Dan Berrigan once commented that if Jesus returned to earth he would take a whip and drive out both the patients and doctors from all counselling and psychologists’ offices with the words: “Take up your couch and walk! You’ve been given skin to survive in this world!” There is wisdom and challenge in those words. God covered our nerves with skin, we are not so hypersensitive. He has also given us a remarkable resiliency and an incredible capacity to heal. We are tougher and more elastic than we actually think. I remember my first surprising reminder of this. As a young child playing hockey I was bullied and hit by a bigger kid. I fell and began to cry, convinced that I was seriously hurt. I waited vainly for the world to stop and for everyone to come and examine my hurt. But the game went on and I lay on the ice, ignored, until someone came and challenged me with the fact that I was not really hurt at all. I was only feeling sorry for myself and was quite capable, if I wanted, of continuing to play. It came as a surprise to realize that I was not so fragile after all. I could take a lick. It was humiliating, to be sure, but I was quite capable of bouncing back.
As we get older, the games, the bullying and the hurts become less physical, more psychological, more sophisticated. But one dynamic remains constant, most often we are not as hurt as we think. Invariably there is more self-pity than actual wound. As human beings we are, in fact, gifted with an incredible resiliency. Skin, bones, psyches, hearts, when pushed to it, these have a remarkable bounce. They don’t break so easily and, when they do, they have an unbelievable capacity to heal. We can take a fall, a hurt, a cut, a rejection. It doesn’t kill us, we heal; there is seldom an excuse for paralysis, never one for despair. We are tougher than we think. It is when we forget this that we get ourselves into trouble and find ourselves far away from the feast, happiness and celebration that God has put at the heart of life. The most incredible and challenging of all of Christ’s teachings is that we can in fact be happy, that we can celebrate and enjoy life, even though we and the world we live in are far from perfect. Mostly we do not believe this. Mostly we go through life protesting our right to despair, partly paralyzed by self-pity and limping when there is not enough reason to limp.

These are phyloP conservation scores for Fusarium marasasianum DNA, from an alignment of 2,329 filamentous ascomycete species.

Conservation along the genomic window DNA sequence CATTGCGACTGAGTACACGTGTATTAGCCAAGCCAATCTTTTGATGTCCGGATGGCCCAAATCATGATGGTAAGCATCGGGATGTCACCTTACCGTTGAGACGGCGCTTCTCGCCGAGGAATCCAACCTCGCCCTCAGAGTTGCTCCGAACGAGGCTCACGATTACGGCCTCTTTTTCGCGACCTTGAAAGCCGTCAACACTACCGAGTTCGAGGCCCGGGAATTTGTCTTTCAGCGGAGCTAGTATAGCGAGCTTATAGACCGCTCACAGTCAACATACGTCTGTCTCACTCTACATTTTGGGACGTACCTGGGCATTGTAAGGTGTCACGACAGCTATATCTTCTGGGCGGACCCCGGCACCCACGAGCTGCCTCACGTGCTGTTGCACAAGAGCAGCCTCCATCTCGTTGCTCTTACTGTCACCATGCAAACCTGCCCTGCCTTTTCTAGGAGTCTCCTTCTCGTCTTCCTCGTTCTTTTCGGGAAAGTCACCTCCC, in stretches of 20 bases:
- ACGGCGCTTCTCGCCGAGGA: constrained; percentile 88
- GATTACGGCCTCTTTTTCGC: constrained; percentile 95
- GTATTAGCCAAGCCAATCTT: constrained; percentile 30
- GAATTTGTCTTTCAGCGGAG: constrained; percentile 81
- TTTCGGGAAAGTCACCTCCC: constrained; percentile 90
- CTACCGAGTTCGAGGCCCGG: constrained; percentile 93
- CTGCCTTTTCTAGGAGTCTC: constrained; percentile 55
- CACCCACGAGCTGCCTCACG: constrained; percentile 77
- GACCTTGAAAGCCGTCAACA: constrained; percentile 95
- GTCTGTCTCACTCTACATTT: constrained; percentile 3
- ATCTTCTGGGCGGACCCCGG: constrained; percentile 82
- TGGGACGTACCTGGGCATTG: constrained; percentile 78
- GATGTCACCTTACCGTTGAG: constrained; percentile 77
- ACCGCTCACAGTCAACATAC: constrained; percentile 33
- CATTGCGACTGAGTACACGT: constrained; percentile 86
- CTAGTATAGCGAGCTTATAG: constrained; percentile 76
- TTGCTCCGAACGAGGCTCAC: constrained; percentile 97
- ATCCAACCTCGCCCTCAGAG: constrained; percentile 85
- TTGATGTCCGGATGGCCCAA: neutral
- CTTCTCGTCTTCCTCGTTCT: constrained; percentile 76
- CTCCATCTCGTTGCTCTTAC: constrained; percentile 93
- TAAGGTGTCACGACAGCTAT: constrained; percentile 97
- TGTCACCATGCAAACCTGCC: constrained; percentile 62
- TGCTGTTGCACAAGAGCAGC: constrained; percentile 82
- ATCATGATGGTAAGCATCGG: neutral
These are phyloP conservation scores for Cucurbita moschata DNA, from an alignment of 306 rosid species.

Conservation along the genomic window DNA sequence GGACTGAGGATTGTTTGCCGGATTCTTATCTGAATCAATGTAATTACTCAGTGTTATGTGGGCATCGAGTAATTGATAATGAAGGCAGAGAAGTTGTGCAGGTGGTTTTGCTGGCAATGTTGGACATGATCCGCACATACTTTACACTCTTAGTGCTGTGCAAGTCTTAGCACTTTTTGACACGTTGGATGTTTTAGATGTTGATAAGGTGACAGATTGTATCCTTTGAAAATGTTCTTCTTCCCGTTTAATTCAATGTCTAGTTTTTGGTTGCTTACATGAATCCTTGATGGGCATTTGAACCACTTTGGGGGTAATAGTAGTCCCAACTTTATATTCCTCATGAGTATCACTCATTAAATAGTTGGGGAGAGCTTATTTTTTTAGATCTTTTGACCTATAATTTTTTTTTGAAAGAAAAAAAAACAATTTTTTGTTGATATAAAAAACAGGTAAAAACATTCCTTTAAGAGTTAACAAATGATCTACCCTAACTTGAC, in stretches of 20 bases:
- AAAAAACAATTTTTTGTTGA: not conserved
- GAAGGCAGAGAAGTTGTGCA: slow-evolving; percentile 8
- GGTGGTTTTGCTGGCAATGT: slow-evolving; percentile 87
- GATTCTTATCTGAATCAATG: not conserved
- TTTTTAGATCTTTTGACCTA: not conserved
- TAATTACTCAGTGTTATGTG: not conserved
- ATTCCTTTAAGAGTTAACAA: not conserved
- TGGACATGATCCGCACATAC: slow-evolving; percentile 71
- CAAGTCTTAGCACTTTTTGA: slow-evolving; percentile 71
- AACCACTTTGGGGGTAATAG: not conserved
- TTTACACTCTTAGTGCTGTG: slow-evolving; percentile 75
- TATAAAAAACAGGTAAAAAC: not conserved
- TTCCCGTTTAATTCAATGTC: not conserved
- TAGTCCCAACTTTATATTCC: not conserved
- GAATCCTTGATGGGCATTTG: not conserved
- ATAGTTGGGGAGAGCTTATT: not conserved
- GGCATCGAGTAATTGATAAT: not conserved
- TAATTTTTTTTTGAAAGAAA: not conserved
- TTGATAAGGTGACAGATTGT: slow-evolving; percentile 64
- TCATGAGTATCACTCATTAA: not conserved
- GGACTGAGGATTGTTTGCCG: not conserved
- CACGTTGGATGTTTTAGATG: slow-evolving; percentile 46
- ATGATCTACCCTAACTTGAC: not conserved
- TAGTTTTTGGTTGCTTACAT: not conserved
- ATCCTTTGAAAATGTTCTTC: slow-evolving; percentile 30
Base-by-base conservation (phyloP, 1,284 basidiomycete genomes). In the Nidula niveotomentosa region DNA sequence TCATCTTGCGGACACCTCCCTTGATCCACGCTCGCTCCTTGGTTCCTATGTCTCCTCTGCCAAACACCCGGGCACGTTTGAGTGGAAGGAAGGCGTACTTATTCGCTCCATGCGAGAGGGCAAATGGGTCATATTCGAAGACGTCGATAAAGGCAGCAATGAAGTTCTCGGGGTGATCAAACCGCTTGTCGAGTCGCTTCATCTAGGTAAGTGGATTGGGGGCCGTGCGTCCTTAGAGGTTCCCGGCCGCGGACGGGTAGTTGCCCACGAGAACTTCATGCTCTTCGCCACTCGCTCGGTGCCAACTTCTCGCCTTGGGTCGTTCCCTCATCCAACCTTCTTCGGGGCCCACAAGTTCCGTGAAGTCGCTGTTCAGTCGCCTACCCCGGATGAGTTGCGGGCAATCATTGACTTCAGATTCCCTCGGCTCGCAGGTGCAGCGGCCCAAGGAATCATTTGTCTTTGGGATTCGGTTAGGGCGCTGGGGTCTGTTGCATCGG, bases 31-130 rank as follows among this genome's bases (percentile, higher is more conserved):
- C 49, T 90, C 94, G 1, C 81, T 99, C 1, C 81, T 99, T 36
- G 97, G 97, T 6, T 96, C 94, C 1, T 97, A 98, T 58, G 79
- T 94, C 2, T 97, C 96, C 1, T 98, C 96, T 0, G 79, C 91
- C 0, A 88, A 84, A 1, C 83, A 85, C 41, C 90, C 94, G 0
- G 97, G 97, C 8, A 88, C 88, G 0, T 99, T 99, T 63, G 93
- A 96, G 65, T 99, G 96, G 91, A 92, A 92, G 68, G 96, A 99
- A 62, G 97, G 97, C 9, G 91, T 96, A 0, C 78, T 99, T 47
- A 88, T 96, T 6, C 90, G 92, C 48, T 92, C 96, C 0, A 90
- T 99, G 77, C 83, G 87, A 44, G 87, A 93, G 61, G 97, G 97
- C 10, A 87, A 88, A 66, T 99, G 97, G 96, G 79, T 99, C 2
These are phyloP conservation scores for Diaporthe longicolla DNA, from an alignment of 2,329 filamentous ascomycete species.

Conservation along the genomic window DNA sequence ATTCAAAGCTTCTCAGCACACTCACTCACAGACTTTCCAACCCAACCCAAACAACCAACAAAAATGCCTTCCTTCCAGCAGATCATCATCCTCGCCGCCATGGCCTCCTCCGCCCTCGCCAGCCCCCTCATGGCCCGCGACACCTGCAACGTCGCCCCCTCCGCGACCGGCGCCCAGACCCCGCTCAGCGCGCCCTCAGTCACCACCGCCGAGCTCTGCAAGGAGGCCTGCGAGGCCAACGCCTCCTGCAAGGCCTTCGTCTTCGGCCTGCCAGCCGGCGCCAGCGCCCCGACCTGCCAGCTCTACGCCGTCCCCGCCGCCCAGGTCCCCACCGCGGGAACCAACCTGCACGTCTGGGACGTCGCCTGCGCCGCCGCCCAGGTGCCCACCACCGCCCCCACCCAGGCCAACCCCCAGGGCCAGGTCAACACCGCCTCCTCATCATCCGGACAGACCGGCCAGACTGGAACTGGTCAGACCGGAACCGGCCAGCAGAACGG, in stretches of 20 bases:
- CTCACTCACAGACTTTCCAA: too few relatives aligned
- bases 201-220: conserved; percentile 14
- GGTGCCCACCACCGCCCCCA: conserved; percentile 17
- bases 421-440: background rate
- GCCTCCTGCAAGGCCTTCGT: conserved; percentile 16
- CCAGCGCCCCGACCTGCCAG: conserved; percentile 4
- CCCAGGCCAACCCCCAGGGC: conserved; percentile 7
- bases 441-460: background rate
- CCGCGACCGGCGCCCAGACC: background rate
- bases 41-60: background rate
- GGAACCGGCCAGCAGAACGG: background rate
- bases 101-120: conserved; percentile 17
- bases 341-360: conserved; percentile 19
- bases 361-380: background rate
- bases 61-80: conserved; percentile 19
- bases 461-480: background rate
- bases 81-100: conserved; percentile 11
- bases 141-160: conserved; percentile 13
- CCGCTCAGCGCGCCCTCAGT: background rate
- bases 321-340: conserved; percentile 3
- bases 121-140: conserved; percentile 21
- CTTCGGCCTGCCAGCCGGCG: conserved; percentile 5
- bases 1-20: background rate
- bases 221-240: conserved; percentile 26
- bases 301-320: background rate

Silently or out loud, we tell God and others: “If you knew how much I have been hurt, you wouldn’t tell me that I can be happy! If you only knew how fragile I am! If you only knew how sensitive I am and how easily I can be hurt! If you only knew how unfair it is for me. If you only knew how I have been rejected! If you only knew…! It is too late for me. I am too wounded!” But that posture and attitude is, in the end, a form of self-pity, a mini-masturbation which sells us short. It sells God short too for he endowed us with more than that. He gave us more resiliency, more bounce, more toughness, more capacity for healing and, God knows, more reason to hope than we allow ourselves in our hypersensitivity. It is good to be sensitive, but too often we are unhealthy hypersensitive. We think that our bones are broken when they aren’t, that our psyches and hearts don’t have any more bounce when they do, that a wound will never heal when it will, and that we are paralyzed when we aren’t. So we limp or lie down and offer a myriad of excuses which explain why we cannot be happy. The challenge is needed: take up your couch and walk, you’ve been given skin! We are tougher than we give ourselves credit for.
Knowing this should help us move out towards celebration, beyond our hurts. With the elasticity of body, psyche, and heart that God has given us we are not allowed to despair. Ultimately we can absorb anything and bounce back. Because of this we are allowed to make some mistakes and to take some bad falls. We will get hurt, but we may never say: “I hurt too much to enter the game of celebration again. I am beyond healing!” We are never beyond healing. Christ’s challenge to celebrate is uncompromising. It challenges us to our own capacities, to our own toughness, to love beyond hurt. It challenges us to risk great hurt. Nikos Kazantzakis starts his autobiography with these words:
“Three kinds of souls, three prayers: 1) I am a bow in your hands, Lord, draw me, lest I rot. 2) Do not overdraw me, Lord, I shall break. 3) Overdraw me, Lord, and who cares if I break!” When we know how resilient God has made us, we risk the third prayer.